Politics /

United States President Donald Trump made an 180-degree turn with his perspective of NATO during the annual NATO summit in London Dec. 3-4. As with many things involving US politics, transition from critic to fierce support lasted only briefly in what amounted to a series of chaotic, blundering events and statements involving European leaders and their American counterpart. By the time Air Force One landed in Washington, Trump was once again the NATO critic he has always been, this time with an added dose of loathing for certain world leaders.

A Different World

To properly understand why Trump’s views on NATO are so significant – and more importantly, why they were they made headlines last week – it is worth revisiting his previous statements on the alliance. On March 21, 2016, he visited The Washington Post for an unscripted meeting with its editorial board and CNN for a town hall segment. In both cases, the president stressed the unfair financial burden the US bears to support NATO.  He also lamented that the alliance was created for a different world, suggesting that perhaps the alliance is no longer fit for the 21st century. 

“NATO was set up at a different time. NATO was set up when we were a richer country. We’re not a rich country anymore,” Trump said at The Washington Post. “NATO is costing us a fortune and yes, we’re protecting Europe with NATO but we’re spending a lot of money. Number one, I think the distribution of costs has to be changed.” 

He went on to tell his town hall audience that the US should reconsider its participation in the alliance, again by citing the costs compared with other member states.  Less than a week later, he called it “obsolete” in a tweet and he maintained that position throughout the campaign and his presidency. While has kept Washington in the organization since winning the presidency, it is not for lack of trying to remove the US from the agreement. 

White House officials told The New York Times Trump made several attempts in 2018 to withdraw from the organization. In the Oval Office, his now-former advisors, Defense Secretary Jim Mattis and National Security Advisor John Bolton, fought him behind the scenes to steer him off that path. The issue never took root as a legitimate policy issue, however, thanks to the combined efforts of White House staff and the demands of other affairs. 

Old, Fat, and Sloppy

This year, the alliance celebrated its 70th birthday, but what would have been an occasion for commemorating the strength of western democracies was overshadowed by Trump’s ego. Whether intentional or not French President Emmanuel Macron baited him into a public feud. 

“What we are currently experiencing is the brain death of NATO,” Macron said in a Nov. 7 interview with The Economist. “You have no coordination whatsoever of strategic decision-making between the United States and its NATO allies. None.”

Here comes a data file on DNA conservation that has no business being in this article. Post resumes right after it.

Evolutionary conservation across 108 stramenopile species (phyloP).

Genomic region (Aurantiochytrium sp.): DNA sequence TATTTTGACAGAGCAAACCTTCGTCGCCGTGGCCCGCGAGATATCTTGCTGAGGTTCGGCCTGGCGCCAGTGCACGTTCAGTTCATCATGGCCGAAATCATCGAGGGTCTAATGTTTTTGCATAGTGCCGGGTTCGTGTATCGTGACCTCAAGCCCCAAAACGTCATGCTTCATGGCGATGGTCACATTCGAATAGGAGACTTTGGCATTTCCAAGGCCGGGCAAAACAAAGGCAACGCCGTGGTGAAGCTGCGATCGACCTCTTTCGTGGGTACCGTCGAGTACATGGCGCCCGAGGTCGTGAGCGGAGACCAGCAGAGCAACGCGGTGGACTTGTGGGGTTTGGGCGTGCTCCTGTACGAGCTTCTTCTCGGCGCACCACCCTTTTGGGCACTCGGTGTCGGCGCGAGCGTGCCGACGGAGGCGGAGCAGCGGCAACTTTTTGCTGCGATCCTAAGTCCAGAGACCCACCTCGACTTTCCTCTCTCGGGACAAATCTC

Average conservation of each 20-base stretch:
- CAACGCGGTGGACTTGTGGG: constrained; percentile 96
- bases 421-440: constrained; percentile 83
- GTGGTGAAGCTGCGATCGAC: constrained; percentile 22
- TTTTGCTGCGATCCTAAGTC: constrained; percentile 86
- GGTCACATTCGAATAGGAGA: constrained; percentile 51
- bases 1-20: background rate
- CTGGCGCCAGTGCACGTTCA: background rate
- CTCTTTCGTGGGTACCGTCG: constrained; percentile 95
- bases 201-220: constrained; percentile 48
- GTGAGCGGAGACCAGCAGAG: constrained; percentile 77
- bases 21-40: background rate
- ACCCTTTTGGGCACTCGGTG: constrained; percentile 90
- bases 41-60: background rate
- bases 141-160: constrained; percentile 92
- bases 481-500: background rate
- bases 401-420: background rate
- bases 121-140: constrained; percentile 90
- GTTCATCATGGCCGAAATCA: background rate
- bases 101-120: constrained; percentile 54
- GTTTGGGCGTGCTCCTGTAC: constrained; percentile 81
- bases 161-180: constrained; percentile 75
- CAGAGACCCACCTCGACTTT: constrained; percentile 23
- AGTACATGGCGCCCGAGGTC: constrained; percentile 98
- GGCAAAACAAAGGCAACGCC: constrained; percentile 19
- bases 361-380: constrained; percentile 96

That was all it took for Trump to pivot on the alliance. Suddenly, he became its most ardent supporter.

“You just can’t go around making statements like that about NATO. It’s very disrespectful,” Trump said, responding to Macron while ignoring his comments three years ago that “NATO is obsolete, it’s old, it’s fat, it’s sloppy.” 

When the two leaders met in London, they held a joint press conference, which led to some visibly uncomfortable moments between them. After Trump said a majority of ISIS prisoners are from Europe – France, Germany, and the United Kingdom in particular – Macron took a harsher tone and corrected him. Only 2,000 of 10,000 detained insurgents in Syria are from nations outside Iraq and Syria, and only 800 of those are from Europe. 

Mockery

Shortly after Trump and Macron trading barbs, footage leaked of Macron, Canadian Prime Minister Justin Trudeau, British Prime Minister Boris Johnson, and Dutch Prime Minister Mark Rutte making fun of Trump’s impromptu solo press conference which ran nearly an hour. After seeing the video, Trump called Trudeau “two-faced” and then joked about calling him that. 

Despite Trump proving capable of brushing off the comments, he decided to leave the NATO summit early, cancelling planned closing remarks. On a related note, the US ambassador to Denmark prohibited a US-NATO expert from delivering a speech at a conference in Copenhagen Tuesday. The event was organized by the American embassy and a Danish policy organization, which invited Stanley Sloan to give the keynote speech. 

Sloan has been critical of Trump in the past, but his experience as a former analyst for the US Central Intelligence Agency and visiting scholar at Middlebury College in Vermont has made his observations on NATO relevant to the international community. Ambassador Carla Sands compelled the Danish Atlantic Council to withdraw Sloan’s invitation. The entire conference was consequently cancelled. 

Trump’s views on NATO, whether changed or not, are simply another area of International affairs that his administration is struggling to find its footing in. Macron’s criticism of the lack of US leadership and coordination was arguably justified after Trump gave Turkey the green light to take control of parts of northern Syria. Turkey, while not a NATO member, was an ally and the move was perceived by European NATO members as a betrayal.